Whether for their military (kill), surveillance (watch), or humanitarian (aid) capability, drones have begun to make a mark on the world of international affairs. As interest in the use of unmanned systems  grows, so too does the need to scrutinize our assumptions and probe the limitations of knowledge about them.  Drone Week provides that space.

Join us on twitter to debate the implications of a robotic present and future – a world filled with Predators, Switchblades, Herons, and KingFish, and the swarm of strategic, ethical, and legal questions that come in their wake.

In the series


The Case for Humanitarian Drones

Jack C. Chow on how drones can dramatically change aid – if only we can overcome the stigma associated with them.

The Case Against Humanitarian Drones

Nathaniel A. Raymond, Brittany Card, and Ziad Al Achkar on why drones should not be deployed in humanitarian operations

Drones for Human Rights

Christopher Tuckwood on why UAVs should be added to the human rights tool box.

Drones in the Field

From kamikaze killers to stealth stalkers, OpenCanada runs through the ways drones are being used in the field today.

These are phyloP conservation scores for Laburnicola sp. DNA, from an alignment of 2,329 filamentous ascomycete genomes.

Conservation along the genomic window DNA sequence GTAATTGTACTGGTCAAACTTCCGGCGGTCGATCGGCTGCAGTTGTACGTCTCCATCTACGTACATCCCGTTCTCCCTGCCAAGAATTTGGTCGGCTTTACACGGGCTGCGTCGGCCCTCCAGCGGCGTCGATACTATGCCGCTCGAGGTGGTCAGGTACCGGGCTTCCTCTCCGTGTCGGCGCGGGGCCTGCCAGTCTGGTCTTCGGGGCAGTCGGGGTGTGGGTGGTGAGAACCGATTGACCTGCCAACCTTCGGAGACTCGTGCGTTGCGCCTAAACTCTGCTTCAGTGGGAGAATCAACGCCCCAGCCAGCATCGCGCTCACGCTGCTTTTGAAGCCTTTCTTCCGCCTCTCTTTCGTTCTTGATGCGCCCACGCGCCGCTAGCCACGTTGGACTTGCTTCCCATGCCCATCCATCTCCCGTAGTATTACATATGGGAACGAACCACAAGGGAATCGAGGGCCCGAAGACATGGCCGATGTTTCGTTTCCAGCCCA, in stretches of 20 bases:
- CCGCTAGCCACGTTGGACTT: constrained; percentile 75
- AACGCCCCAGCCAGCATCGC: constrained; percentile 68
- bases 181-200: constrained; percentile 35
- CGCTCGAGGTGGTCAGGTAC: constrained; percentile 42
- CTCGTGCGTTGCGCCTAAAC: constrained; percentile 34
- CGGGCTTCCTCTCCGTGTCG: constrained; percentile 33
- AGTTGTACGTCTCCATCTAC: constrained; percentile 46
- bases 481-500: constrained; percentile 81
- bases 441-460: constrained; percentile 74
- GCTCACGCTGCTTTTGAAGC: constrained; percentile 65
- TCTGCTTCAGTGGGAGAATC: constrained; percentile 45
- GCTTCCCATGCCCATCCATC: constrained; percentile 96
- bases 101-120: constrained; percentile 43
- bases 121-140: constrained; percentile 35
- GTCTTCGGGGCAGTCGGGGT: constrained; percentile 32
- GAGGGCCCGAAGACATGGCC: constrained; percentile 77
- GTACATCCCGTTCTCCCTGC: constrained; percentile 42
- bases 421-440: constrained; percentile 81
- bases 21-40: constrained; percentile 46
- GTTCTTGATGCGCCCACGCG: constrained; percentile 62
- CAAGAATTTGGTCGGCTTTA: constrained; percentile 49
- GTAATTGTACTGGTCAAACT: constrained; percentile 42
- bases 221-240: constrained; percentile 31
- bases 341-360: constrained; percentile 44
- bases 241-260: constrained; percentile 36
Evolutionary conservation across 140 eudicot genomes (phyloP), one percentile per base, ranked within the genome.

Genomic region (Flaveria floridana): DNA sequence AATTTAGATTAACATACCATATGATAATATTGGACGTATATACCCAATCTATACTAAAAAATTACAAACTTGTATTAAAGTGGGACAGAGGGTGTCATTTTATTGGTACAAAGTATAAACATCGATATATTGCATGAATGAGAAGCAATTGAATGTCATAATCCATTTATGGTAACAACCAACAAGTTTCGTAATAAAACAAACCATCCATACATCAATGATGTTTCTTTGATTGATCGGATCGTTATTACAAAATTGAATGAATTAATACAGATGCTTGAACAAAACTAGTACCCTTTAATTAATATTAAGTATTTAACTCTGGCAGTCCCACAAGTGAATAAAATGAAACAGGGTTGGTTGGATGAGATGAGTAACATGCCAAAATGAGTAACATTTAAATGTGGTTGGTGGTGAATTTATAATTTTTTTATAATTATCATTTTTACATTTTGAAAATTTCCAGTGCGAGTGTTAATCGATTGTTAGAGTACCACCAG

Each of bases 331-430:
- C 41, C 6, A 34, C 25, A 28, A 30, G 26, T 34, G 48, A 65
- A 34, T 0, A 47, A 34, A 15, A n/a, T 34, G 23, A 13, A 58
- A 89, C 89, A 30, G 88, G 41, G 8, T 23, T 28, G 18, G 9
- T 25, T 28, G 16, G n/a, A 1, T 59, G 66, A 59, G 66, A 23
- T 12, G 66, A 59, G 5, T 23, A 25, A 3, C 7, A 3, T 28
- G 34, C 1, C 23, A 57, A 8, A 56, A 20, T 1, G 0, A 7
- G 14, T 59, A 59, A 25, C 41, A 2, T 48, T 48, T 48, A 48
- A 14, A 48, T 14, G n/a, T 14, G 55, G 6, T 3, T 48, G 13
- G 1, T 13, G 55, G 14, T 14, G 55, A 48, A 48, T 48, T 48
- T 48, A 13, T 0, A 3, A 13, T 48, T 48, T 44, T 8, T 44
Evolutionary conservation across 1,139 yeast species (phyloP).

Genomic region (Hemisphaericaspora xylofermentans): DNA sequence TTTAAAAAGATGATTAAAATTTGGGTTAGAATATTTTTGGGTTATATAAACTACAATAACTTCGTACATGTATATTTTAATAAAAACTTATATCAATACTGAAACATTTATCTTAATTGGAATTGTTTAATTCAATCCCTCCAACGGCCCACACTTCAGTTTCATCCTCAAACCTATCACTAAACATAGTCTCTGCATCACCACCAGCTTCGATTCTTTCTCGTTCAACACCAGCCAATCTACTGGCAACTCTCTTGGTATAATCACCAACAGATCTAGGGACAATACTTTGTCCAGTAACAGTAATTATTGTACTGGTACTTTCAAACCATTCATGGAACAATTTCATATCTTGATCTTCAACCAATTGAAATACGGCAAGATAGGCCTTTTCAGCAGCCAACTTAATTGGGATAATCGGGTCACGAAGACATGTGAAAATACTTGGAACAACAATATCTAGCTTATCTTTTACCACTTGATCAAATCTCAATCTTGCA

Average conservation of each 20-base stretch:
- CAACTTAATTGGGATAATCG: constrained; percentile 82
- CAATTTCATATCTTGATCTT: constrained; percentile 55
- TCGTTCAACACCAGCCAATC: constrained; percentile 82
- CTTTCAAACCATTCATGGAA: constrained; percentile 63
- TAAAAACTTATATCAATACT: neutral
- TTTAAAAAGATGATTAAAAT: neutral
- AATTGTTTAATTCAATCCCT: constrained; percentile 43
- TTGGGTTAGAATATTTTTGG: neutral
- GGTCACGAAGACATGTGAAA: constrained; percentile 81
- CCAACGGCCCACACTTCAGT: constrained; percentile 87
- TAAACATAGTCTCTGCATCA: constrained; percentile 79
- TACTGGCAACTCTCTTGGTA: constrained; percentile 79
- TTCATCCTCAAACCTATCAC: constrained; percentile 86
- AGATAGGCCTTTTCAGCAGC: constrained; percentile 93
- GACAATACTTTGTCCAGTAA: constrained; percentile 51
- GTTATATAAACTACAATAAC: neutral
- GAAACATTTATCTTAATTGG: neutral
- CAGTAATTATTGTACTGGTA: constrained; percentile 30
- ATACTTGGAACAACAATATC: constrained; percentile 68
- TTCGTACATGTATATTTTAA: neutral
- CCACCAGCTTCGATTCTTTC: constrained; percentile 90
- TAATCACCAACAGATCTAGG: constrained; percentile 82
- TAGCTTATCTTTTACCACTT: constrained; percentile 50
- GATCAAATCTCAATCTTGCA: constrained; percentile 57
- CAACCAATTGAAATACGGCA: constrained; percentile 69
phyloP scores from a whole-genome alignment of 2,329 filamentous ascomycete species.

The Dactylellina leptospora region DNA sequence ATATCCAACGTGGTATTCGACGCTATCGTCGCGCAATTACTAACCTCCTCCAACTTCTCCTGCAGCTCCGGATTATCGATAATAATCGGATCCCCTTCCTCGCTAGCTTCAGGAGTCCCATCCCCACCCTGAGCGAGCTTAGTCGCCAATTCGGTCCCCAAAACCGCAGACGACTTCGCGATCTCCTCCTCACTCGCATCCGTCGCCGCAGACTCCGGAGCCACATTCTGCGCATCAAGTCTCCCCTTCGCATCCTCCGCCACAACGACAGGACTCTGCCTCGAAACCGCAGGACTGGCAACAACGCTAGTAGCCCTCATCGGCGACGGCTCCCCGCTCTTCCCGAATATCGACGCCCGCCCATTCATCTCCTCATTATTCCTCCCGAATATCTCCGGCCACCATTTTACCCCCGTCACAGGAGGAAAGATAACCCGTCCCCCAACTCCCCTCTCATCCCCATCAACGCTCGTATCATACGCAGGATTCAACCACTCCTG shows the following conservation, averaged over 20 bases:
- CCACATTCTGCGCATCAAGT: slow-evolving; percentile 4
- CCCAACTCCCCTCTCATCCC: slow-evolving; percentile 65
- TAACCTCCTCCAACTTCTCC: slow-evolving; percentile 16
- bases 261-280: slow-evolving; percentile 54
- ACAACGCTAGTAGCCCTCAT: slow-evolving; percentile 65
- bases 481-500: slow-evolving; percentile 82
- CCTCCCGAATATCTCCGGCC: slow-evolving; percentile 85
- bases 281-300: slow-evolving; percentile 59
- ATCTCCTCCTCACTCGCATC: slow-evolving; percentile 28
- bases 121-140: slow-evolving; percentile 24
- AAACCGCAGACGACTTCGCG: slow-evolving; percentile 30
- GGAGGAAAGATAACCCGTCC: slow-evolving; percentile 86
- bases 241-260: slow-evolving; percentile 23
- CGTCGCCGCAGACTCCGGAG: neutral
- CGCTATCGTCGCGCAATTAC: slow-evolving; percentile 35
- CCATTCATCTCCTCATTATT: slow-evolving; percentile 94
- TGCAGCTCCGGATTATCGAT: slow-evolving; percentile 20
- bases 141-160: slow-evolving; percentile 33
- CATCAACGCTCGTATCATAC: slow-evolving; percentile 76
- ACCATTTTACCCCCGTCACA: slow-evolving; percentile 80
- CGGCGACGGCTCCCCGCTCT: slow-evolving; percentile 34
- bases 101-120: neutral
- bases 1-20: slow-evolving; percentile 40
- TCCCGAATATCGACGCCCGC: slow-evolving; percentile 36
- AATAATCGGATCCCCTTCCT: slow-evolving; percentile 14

Lethal Drones

Council on Foreign Relations fellow Micah Zenko on how UAVs are a different kind of weapon, and one that is quickly proliferating.

Why Drones Win

Amitai Etzioni on why, in terms of morality and efficiency, drones win hands down.

Drone Proliferation

Denis Stairs on why the proliferation of military drones could be both a stabilizing and destabilizing force.

The Slow Death of the ‘Non-Combatant’

Jennifer Welsh on how targeting processes for drone strikes challenges how we traditionally distinguish non-combatants in war.

Where Drones Fit in Fields of Violence

There are serious concerns to navigate when it comes to the political geography of remote warfare.

Gregory Johnsen on Yemen, the U.S., and Drones

OpenCanada's interview with the author of The Last Refuge.

The Robotics Revolution

Brookings senior fellow Peter W. Singer on the broader implications of the use of drones for surveillance and war.

Drones For Good

Matthew Schroyer on why so many people get drones wrong – they're not all heartless, pilotless killing machines.

Letting Drones Reach their Potential

Ryan Calo on why the potential uses of drones for good are endless and should be protected from citizen backlash.

Drone Knowns and Unknowns

Joshua Foust on why the discussion around drone strikes is muddled and vague at best.

Are Drones Right for Canada?

Major-General Fraser Holman (Retired) on how Canada might best make use of UAV technology.

The View From the Ground

Renee Filiatrault on what it means to have an eye in the sky for the boots on the ground.